I wanted to update on hospice.  Hospice is going very well, I love the hospice nurses that come out. It has been pretty typical for the nurse to sit and talk to me for 45 minutes and then go into the room and check Mike’s vitals. This last visit was the first time Mike was actually awake when the nurse came so she sat at the table just getting to know him.  I am very happy that this hospice company works closely with Mike’s oncologist office, so we still are somewhat under the care of the doctor and nurses that we love so much who feel like family to us. The only difference is that Hospice is who I call, and the Hospice nurses call the doctors office. When Mike needs a prescription, it is still his same doctor making the decisions.  I used to call the nurses/doctor when I had a problem, so it brings me so much comfort that the hospice nurses are calling the same doctors office that we have been going to for over 2.5 years for Mike’s care.  I now have even more support.  Instead of feeling like we took something away, I feel like we have added.  We did take away the Avastin and chemo, but we have added more resources and people to make sure Mike is comfortable, and at this stage, it was the absolute right decision.  I spent many nights not knowing what to do and now I have someone just a phone call away, even in the middle of the night. I feel peace with the decision.


Hospice – Glioblastoma Update

I look around and see the Kindergarten homework, sparkly shoes, silly artwork, video games and funky teenage combat boots. Today is a half day for the kids leading into a 4 day weekend.  Before cancer entered our lives we always left town on long weekends.  Long weekends were always our time to reconnect, re-energize and have some adventure.  Instead of packing up for a weekend at the Outer Banks or some other destination, today Mike was officially admitted into home hospice.

What makes this especially difficult is that it isn’t something I can talk out with my husband. My person.  The one who always helped me sort out big decisions like this.  For awhile Mike hasn’t been able to comprehend his illness. He hasn’t understood why his head hurts or why he can’t “think right” as he says it.  He doesn’t remember the brain surgery, radiation or chemo most days.  The last several appts we went to for treatment, he didn’t understand why he was there getting an IV or what medication he was getting and why, even when we told him over and over again.  The last appt he told me he was tired and didn’t want to do this.  It has taken every bit of him to just walk into the office lately and he reluctantly accepted a wheelchair to get down the hallway after we got into the office.  It has been months since he left the house for something other than doctor appts.  The ugly reality is that I don’t even remember the last appt when he was able to walk into the bathroom on his own and provide the urine sample in the cup without my assistance.  Not a glamorous piece of information, I know…but that’s the reality of it.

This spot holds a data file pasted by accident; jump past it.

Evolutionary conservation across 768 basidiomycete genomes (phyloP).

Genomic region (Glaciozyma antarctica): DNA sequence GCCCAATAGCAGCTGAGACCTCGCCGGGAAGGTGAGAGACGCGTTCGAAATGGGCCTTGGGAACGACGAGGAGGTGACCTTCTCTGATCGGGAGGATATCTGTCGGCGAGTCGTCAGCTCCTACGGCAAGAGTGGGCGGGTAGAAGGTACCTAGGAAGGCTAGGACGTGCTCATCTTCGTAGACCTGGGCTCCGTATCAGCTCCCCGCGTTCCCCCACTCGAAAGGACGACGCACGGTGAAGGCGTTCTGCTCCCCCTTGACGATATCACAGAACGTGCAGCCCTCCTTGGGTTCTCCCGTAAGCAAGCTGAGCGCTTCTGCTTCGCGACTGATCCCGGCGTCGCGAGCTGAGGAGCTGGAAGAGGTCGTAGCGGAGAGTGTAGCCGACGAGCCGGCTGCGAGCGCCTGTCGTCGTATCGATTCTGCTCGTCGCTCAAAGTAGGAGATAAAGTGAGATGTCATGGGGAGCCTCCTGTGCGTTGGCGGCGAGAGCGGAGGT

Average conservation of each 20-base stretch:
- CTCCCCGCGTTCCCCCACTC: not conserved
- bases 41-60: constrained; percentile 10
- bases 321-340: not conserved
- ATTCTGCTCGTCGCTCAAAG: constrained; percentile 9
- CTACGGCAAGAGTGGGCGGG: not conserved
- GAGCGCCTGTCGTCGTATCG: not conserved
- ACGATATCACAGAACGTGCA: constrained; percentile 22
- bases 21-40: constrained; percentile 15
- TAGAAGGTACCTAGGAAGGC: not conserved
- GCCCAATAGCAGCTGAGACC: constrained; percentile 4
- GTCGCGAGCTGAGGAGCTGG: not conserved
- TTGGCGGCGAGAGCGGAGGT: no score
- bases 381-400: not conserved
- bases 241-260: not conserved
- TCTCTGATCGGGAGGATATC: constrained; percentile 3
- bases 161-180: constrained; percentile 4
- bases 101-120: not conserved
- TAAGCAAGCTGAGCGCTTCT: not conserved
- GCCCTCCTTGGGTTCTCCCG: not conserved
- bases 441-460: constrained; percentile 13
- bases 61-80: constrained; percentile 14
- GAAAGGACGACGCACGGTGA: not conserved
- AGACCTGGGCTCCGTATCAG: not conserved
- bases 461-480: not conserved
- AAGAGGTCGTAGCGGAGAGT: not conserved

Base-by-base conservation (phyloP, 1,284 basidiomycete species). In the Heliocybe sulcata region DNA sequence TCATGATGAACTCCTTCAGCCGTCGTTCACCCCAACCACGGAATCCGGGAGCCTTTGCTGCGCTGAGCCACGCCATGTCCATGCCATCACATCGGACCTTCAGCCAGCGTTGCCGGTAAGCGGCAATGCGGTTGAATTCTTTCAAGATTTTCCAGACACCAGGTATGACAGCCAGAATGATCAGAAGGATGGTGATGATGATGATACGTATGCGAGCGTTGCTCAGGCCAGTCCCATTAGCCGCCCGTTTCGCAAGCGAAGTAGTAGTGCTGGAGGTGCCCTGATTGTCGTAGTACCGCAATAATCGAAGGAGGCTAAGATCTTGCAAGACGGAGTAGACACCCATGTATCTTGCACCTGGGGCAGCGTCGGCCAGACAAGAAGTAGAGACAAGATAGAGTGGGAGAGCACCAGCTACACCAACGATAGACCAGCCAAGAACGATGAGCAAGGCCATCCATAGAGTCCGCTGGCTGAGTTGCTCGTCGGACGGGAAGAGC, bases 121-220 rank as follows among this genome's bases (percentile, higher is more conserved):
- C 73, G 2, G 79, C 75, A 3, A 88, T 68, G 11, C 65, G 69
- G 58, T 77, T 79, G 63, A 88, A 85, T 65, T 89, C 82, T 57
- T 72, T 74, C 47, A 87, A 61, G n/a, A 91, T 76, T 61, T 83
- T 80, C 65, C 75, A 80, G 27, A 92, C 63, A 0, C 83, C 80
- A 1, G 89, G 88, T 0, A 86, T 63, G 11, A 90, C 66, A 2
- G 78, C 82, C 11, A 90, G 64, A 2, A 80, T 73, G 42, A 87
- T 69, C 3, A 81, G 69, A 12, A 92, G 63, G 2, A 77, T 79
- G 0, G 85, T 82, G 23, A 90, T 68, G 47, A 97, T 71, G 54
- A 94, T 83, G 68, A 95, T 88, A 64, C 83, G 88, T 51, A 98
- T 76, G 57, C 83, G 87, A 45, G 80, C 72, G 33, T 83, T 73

At this point he doesn’t remember conversations. He will ask me every two minutes where the kids are, even in the middle of the night if he wakes up.  Most people would just know that their kids are in their beds under the same roof, but in his mind that logic just isn’t there. Talking to Mike about his treatment options have only left him in a state of confusion and distress each time.  Any conversations about brain surgery or his diagnosis just leave him devastated as if he is hearing the diagnosis for the first time.  I’m hesitant to post this because I do not want anyone talking gloomy to him or mentioning the word hospice.  This may end up being a very private leg of this journey for our family.  He is fine with the nurses that come into the home, and he is relieved to know that he doesn’t have to leave the house for doctor appointments anymore, but I do not want him brought down by sad conversations or devastated at the word hospice being said to him.  That is not a moment of sadness that he needs to feel over and over again, and HOPE and POSITIVITY is important.  We will let him live each day to the fullest with the most comfort possible, physically and emotionally.  I will hold onto hope of a miracle, even as we are faced with hardships and an obvious decline.  I will strive to rest in confidence that each day is already paved out before us.

**Just so we are clear since I am sharing this, Do NOT have a conversation with him about hospice.

At this point his body and brain are functioning so poorly that comfort care is the best goal for him.  Since there is nothing further we can do, it’s in God’s hands.  In God’s hands isn’t a bad place to be.  God is bigger than cancer, bigger than treatment, bigger than the damage we have seen.